One method is to check whether these remaining pericopae contain themes and vocabulary consistent with the rest of the sermon, since this method has already proven useful for confirming that Heaven and Earth Pass Away belonged to the original sermon. So, for instance, Doing and Teaching the Commandments (Matt. 5:19) not only concerns the Torah and the commandments—the overarching theme of the sermon—it also emphasizes doing, a theme that is picked up in Houses on Rock and Sand, which is found in the Sermon on the Mount and the Sermon on the Plain. Doing and Teaching the Commandments fits the general scope of the sermon, and it can be securely anchored to a pericope that certainly occurred in the pre-synoptic sermon. It therefore seems probable that Doing and Teaching the Commandments belonged to the original sermon.

On the other hand, More Righteous than the Scribes and Pharisees (Matt. 5:20) has a polemical tone that is not characteristic of the rest of the sermon. It not merely critiques undesirable behavior such as hypocrisy, it places the readers of Matthew’s Gospel in competition with a particular brand of Judaism, that of the Pharisees. Since the Pharisees are not mentioned anywhere else in the Sermon on the Mount, and since they are a well-known target of the author of Matthew’s redactional polemics, the reference to the Pharisees stands out as a foreign element.[11] Moreover, More Righteous than the Scribes and Pharisees does not contain the motif of the Torah or the commandments, instead it refers vaguely to “righteousness,” which the author of Matthew makes no attempt to define.[12] More Righteous than the Scribes and Pharisees is therefore entirely suspect. Not only does it appear foreign to the pre-synoptic sermon, it has the appearance of a polemical composition penned by the author of Matthew himself.[13]

The same method of checking for verbal and thematic consistency can be applied to Almsgiving (Matt. 6:1-4), Prayer (Matt. 6:5-6) and Fasting (Matt. 6:16-18), each of which contain the motif of receiving a wage (μισθός) either from God or from human beings. The wage motif also occurs in both the Matthean (Matt. 5:46) and the Lukan (Luke 6:35) versions of Loving Enemies (Matt. 5:38-48 ∥ Luke 6:27-36). Since Loving Enemies occurs in both the Sermon on the Mount and the Sermon on the Plain, it probably belongs to the original sermon, and since the wage motif in Almsgiving, Prayer and Fasting appears to be integral to these pericopae (i.e, it does not appear to have been introduced by the author of Matthew), these pericopae may well belong to the original sermon. Moreover, almsgiving, prayer and fasting are three of the most prominent positive commandments, and for that reason, too, they are at home in a sermon that deals with the Torah and the commandments.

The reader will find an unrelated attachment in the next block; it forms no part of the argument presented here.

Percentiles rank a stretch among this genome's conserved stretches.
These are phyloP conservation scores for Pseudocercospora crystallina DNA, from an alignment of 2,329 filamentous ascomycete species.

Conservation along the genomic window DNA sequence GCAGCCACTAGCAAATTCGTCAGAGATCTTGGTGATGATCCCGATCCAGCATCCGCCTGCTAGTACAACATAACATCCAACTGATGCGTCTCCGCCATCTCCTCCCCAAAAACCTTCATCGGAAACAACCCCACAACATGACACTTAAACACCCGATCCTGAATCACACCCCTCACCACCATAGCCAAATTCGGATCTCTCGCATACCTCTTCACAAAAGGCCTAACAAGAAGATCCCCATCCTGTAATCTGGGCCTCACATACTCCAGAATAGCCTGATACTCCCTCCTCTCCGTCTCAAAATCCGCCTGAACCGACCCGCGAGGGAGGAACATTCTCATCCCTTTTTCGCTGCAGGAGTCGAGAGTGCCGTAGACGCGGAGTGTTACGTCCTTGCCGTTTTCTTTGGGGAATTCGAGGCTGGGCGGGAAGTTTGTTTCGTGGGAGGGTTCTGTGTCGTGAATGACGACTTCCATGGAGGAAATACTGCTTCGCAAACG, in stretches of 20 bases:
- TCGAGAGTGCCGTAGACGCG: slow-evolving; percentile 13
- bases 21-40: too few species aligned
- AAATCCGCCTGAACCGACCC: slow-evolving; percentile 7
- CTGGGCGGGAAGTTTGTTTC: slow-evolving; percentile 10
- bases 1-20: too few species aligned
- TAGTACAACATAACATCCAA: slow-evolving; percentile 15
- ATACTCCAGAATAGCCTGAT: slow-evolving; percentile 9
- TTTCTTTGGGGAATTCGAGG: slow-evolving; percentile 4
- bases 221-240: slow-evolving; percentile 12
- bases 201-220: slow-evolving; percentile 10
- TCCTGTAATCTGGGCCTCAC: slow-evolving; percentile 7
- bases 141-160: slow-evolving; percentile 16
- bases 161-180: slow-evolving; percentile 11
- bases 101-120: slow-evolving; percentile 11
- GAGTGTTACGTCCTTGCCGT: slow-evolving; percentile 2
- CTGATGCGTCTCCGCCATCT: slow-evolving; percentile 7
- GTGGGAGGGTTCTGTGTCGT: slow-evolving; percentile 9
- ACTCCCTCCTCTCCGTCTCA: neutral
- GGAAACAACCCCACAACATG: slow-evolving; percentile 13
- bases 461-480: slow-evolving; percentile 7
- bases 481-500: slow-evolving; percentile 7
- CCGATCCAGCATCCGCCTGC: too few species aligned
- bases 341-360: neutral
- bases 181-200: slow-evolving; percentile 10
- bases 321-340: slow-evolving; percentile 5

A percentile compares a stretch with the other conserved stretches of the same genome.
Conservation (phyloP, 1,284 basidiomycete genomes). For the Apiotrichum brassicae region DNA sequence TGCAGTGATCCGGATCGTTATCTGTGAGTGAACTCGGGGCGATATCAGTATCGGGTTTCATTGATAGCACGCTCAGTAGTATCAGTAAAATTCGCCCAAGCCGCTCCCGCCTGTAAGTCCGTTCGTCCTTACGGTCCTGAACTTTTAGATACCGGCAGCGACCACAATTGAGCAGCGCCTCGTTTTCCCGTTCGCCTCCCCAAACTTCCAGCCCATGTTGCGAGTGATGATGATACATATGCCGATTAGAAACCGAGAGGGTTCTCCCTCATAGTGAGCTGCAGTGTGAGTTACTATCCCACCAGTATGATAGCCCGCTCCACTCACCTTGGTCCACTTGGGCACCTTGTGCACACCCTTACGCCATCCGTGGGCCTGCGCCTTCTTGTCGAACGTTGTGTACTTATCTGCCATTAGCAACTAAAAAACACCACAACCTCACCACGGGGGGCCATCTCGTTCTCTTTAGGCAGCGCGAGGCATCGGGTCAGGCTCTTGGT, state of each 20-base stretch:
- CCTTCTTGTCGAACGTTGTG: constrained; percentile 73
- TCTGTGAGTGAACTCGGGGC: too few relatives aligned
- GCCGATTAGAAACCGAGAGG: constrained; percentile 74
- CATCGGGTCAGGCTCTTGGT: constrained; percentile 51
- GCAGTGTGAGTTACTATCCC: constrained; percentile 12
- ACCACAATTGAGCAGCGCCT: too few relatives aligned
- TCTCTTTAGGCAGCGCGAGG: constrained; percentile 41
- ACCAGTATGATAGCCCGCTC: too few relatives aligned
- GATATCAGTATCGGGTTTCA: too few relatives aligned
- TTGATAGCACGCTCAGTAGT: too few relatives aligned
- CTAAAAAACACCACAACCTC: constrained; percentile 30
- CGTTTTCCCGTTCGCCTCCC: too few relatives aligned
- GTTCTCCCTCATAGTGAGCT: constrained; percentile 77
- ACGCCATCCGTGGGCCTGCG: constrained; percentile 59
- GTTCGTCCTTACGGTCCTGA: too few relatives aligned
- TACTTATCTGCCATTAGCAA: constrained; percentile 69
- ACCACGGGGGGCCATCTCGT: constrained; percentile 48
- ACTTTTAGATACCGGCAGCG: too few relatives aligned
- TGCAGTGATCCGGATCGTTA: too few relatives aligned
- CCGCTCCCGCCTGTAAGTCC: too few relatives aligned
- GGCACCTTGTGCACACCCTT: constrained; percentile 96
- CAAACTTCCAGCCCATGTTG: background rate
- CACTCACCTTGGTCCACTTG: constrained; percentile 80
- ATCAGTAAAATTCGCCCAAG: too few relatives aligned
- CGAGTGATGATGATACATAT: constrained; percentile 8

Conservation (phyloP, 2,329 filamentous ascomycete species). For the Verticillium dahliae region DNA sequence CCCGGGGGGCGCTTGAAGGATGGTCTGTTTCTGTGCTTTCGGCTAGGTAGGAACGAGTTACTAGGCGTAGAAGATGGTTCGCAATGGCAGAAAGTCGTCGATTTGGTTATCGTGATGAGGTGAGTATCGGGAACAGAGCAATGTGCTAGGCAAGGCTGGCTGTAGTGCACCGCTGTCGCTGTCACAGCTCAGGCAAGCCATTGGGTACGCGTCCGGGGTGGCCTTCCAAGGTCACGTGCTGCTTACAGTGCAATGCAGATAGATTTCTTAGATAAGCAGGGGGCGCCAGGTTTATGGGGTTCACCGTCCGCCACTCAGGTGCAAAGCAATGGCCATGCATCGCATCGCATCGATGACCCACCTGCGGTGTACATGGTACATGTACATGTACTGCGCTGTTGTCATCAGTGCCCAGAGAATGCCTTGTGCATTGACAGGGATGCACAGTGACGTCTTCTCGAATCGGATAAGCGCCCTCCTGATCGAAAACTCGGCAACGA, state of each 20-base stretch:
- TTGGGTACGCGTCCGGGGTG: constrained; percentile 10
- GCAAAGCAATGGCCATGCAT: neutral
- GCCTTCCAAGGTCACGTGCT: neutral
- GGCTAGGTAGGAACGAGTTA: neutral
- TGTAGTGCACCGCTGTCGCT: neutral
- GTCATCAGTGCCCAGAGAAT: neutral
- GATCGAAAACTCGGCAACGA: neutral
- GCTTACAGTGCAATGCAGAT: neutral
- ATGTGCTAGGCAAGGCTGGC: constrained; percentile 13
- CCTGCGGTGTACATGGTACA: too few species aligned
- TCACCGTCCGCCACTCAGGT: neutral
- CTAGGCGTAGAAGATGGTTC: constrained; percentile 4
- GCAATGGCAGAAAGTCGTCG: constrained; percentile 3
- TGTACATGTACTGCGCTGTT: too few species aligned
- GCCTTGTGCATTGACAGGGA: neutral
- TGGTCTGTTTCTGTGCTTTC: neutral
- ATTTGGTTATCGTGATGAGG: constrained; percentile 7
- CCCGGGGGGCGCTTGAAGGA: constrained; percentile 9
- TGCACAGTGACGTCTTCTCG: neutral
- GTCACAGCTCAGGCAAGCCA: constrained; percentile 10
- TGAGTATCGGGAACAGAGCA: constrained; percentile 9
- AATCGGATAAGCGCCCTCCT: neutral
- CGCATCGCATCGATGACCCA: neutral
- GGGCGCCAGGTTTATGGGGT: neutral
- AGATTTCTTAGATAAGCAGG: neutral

Praying Like Gentiles (Matt. 6:7-8), on the other hand, does not contain the wage motif. It also stands out from the other pericopae relating to positive commandments in that it lacks the motif of hypocrisy, which is present in Almsgiving, Prayer and Fasting. Moreover, whereas Almsgiving, Prayer and Fasting critique the ostentatious behavior of fellow Jews, Praying Like Gentiles cites the behavior of non-Jews as a negative example. It appears, therefore, that Praying Like Gentiles did not belong to the original sermon. The author of Matthew incorporated Praying Like Gentiles into the Sermon on the Mount because its subject is prayer.[14]

Profaning the Holy (Matt. 7:6) does not relate to the Torah or the commandments, but it does reflect a concern that sacrifices (“the holy thing”) not be profaned by being consumed by dogs, an impure animal, a concern which is found in other ancient Jewish sources.[15] Therefore, this saying might have come from Jesus, but it probably did not belong to the original sermon on the Torah and the commandments. Whether it was added by the author of Matthew or by the Anthologizer before him may be impossible to decide.